There's a lot more to the documentary that will likely prove very interesting for fans, though. There's quite a few clips from rehersal footage that is fairly fascinating to watch as the cast works out certain sequences. Further discussion of the problems with the studio that came up during Ford Coppola's commentary for the first track are talked about in further detail here, as well, especially in terms of casting issues. The second picture is discussed in fairly strong detail, as is the third picture, which looks like it was being done around the time of this documentary. This is a superb piece that, while certainly not extremely detailed at only 73 minutes or so, still really covers a fine amount of ground about the trilogy.
On Location: This is a newly produced 6 minute featurette that has production designer Dean Tavoularis going back to the locations that were used in the "Godfather" and discussing their role in the film. It's a nice little guided tour of the places of importance in the trilogy.
Francis Ford Coppola's Notebook: This is a 10 minute featurette that is essentially a long interview with the director, who discusses his initial impressions of the book and shows us his notebook (which is enormous) that has his thoughts on what looks like nearly every sequence. The documentary also has the director talking about his feelings on elements that he didn't want to see in the series as well as the look and tone of the films.
Music of the Godfather: This section offers an early audiotaped interview with composer Nino Rota, who plays out some of his ideas for the music of the film. Quite a cool feature and I'm suprised that the tape didn't wear out or something all these years later. The second featurette focuses on Carmine Coppola's contribution to the music.
Additional Footage: This section is set-up as a time-line, with different additional clips under the four (1892-1930, 1931-1945, 1946-1955, 1956-1997) sections. 35 clips in all are included and although the quality varies and is never particularly strong, it's fantastic to have all these clips in one place, on one disc. Fans will likely be pleased to be able to see all of these clips because, although some may not have worked in the film, they certainly still do contain some strong moments. I also would have liked to have had optional commentary from Ford Coppola discussing his feelings on their deletion from the film, but we do get the next best thing: text screens that give more information about the sequence.
Puzo and Coppola On Screenwriting: Interviews with the director and writer Puzo discuss the strong relationship that the two had while working and also offers some audio clips of the meetings between the two.
Gordon Willis On Cinematography: This is a wonderful, but short featurette that has Willis discussing the choices that he made for the look of the picture. The featurette also covers how the stylistic choices of his work here influenced other cinematographers.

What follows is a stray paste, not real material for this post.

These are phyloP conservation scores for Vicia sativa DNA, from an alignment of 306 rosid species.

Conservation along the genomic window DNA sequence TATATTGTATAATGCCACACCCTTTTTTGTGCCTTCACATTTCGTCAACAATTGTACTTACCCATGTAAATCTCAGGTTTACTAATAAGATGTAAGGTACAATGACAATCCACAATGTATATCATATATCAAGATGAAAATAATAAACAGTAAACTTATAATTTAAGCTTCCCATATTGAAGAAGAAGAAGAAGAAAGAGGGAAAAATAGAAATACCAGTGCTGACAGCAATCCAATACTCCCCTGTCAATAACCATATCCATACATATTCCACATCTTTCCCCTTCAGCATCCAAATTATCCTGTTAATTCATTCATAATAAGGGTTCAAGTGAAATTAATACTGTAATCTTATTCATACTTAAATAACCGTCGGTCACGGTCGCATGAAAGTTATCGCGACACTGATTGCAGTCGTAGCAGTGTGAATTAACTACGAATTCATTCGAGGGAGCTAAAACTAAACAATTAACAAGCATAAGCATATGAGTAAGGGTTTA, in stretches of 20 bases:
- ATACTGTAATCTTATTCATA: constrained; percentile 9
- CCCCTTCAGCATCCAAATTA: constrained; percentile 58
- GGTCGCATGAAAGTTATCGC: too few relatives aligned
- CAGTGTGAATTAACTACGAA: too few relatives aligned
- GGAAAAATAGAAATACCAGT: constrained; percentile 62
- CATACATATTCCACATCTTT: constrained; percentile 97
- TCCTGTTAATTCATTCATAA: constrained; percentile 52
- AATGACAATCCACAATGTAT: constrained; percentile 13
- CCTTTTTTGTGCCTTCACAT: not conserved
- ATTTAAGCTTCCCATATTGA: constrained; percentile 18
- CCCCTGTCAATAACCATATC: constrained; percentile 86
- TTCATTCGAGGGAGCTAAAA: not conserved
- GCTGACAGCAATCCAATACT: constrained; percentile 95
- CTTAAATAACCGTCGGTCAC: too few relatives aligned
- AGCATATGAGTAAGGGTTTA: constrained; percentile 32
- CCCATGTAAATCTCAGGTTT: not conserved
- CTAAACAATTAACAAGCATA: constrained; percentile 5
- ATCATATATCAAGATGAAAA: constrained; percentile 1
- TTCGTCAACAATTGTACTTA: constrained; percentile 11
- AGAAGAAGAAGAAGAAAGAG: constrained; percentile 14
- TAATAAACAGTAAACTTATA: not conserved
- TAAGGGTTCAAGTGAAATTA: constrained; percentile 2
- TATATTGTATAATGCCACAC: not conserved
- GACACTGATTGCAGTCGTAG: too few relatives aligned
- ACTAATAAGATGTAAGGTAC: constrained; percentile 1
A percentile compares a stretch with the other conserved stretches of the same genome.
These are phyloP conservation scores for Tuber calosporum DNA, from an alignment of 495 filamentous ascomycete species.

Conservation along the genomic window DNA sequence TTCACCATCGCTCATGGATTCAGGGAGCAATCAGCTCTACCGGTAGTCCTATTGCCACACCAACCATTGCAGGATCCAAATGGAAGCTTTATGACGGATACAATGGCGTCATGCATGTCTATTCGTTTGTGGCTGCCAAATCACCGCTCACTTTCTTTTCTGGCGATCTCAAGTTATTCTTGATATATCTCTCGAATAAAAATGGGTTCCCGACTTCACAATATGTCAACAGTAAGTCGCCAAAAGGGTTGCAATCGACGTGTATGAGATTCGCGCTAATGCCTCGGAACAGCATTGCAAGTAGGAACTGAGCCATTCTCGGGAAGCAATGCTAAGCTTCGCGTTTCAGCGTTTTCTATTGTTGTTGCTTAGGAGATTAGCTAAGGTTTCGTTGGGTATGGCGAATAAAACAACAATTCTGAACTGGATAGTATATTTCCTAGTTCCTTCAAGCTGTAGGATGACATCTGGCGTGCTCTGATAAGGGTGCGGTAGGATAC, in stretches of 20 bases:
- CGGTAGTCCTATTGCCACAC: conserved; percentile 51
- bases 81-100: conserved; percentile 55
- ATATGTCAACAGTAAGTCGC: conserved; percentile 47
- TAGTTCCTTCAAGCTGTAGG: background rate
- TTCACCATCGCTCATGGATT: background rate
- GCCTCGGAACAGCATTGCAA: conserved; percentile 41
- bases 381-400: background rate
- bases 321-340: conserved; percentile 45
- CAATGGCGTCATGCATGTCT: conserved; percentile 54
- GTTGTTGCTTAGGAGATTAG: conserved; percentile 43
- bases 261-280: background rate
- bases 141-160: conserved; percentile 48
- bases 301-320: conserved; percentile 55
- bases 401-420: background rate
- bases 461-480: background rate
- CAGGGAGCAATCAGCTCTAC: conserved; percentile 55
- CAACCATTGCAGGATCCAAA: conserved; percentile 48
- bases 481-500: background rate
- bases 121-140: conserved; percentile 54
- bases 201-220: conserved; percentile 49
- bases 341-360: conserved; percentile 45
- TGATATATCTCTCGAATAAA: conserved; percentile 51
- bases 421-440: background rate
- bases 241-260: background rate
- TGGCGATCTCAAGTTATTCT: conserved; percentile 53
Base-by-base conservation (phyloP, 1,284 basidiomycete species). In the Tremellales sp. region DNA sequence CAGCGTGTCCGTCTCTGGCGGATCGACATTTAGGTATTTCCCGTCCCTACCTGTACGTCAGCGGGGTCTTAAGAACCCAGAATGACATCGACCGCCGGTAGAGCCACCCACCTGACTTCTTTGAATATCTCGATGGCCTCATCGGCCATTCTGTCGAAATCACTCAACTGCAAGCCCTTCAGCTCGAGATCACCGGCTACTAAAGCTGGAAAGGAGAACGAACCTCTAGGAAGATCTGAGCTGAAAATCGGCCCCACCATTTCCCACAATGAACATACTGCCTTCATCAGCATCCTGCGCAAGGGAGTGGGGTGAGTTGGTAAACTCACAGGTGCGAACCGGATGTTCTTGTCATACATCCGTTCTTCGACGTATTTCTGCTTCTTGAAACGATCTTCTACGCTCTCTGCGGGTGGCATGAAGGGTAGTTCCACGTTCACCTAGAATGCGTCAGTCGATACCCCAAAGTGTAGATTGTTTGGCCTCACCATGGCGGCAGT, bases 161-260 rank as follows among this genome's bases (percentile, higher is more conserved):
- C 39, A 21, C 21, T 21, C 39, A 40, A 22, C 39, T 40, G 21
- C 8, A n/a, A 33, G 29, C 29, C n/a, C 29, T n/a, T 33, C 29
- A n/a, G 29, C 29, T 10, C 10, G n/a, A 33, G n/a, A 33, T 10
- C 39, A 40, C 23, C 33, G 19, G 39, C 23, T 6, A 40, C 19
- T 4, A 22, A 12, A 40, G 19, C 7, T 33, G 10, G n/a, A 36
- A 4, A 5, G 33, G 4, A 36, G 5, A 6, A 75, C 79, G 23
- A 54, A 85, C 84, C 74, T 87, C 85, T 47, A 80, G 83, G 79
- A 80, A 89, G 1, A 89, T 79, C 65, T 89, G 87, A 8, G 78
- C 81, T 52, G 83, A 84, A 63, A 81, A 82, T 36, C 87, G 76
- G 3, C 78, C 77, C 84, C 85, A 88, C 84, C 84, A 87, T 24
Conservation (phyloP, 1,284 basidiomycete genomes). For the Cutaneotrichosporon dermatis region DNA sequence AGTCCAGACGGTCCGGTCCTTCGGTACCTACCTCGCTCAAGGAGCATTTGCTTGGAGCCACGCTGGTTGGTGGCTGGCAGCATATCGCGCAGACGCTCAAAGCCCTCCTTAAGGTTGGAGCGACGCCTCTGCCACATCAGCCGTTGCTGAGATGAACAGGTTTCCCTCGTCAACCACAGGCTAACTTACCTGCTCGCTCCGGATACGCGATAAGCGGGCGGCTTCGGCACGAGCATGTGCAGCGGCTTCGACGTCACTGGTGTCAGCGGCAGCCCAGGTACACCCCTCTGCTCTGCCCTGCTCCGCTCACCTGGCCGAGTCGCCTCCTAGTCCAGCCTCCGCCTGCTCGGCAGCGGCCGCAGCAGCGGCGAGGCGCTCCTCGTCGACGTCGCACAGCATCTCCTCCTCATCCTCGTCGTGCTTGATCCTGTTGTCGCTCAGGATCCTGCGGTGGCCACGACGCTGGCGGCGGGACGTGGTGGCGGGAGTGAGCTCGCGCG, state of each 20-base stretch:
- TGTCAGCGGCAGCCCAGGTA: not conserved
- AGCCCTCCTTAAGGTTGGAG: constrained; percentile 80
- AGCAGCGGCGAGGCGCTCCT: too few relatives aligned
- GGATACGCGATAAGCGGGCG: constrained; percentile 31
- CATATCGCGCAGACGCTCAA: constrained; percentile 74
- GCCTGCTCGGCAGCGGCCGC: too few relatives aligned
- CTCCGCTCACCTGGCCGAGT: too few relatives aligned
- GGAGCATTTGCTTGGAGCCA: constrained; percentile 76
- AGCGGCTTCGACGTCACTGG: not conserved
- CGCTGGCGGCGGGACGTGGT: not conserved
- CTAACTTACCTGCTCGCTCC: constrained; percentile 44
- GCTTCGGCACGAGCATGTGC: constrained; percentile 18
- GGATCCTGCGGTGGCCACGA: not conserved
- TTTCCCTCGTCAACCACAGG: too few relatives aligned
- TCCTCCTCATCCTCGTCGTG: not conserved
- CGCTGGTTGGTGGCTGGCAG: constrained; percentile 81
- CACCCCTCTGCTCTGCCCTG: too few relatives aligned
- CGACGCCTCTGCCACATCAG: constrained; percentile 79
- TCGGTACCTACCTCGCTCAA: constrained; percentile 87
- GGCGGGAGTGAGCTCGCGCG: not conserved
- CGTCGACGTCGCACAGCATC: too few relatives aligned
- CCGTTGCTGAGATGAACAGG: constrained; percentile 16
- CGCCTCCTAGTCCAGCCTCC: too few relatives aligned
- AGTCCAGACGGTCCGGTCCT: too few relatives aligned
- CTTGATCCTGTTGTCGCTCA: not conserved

Storyboards: Storyboards are presented for both the first and second feature. Although it's terrific to have these available, they are laid out in a fairly basic fashion - there's no storyboard-to-scene comparisons or anything like that.
Original 1971 Featurette: The film's original promotional featurette, now in fairly bad shape, is available to view. Rather cheesy, it's simply a nice inclusion, but it really doesn't provide any detailed information about the making of the film.
Acclaim & Response: This section includes an awards and nominations text list, along with 4 Academy Award acceptance speeches (Best Picture For I/II, Screenplay For I and Director for II) as well as the film's 1974 network TV intro.
Also: Trailers for all three movies, production photo gallery, character photo gallery, family tree (character bios) and DVD credits.
"Godfather World" is a 10-minute look at the influence the "Godfather" films have had on popular culture in the years since, including everything from "The Simpsons" to "The Sopranos". We also hear from a number of celebrities who discuss their thoughts on the impact and legacy of the film. "Emulsional Rescue: Revealing the Godfather" is a 19-minute documentary that has interviews with Gordon Willis, consulting cinematographer Allen Daviau, Robert Harris, Coppola, Spielberg and others discussing the restoration of the picture, starting with the distressed state the original negative of the film was in. Willis and others discuss the visual style that Willis intended, then we see how the film went through an extraordinary and intricate restoration process.
"The Masterpiece That Almost Wasn't" is a 29-minute documentary that offers interviews with Coppola, George Lucas, Robert Evans and many others. The group discusses the state of the industry at the time, as the moguls were leaving the industry as studios were being bought up by corporations. Paramount was bought up for only $600,000 by Gulf & Western, five years before "The Godfather". The studio needed a hit - we see the appeal to the board from then studio head Robert Evans to Gulf & Western. Despite pleas from Evans (some of which were also seen in the Evans doc, "The Kid Stays in the Picture), the studio heads didn't want to make the movie due to the subject matter. While Coppola was initially reluctant, American Zoetrope was having difficult times and decided to take the helm of the film. However, the trouble didn't end there: the studio was against many of the casting decisions, then - once production started - there were rumblings that Francis Ford-Coppola was going to be replaced.
"When the Shooting Stopped" is a 14-minute documentary that discusses the events after the first film wrapped, including disagreements with Evans, editing and the second and third films. "Godfather on the Red Carpet" is a bizarre featurette that goes on for a few minutes and interviews various people at the "Cloverfield" premiere about their thoughts on the "Godfather" films. I liked "Cloverfield", but interviewing people about "The Godfather" at the premiere of "Cloverfield" seems more than a little random.
Final Thoughts: The legendary trilogy of films gets exemplary treatment on this new DVD set, where all three films look marvelous, appearing fresher and richer than ever before on home video. While a couple of the new extras seem a little like filler, "When the Shooting Stopped", "The Masterpiece That Almost Wasn't" and "Emulsional Rescue" are pretty fascinating. Recommended. Those who have Blu-Ray players should seek out the Blu-Ray edition, which - as of the writing of this review - is available for the same price as the DVD set on Amazon.com.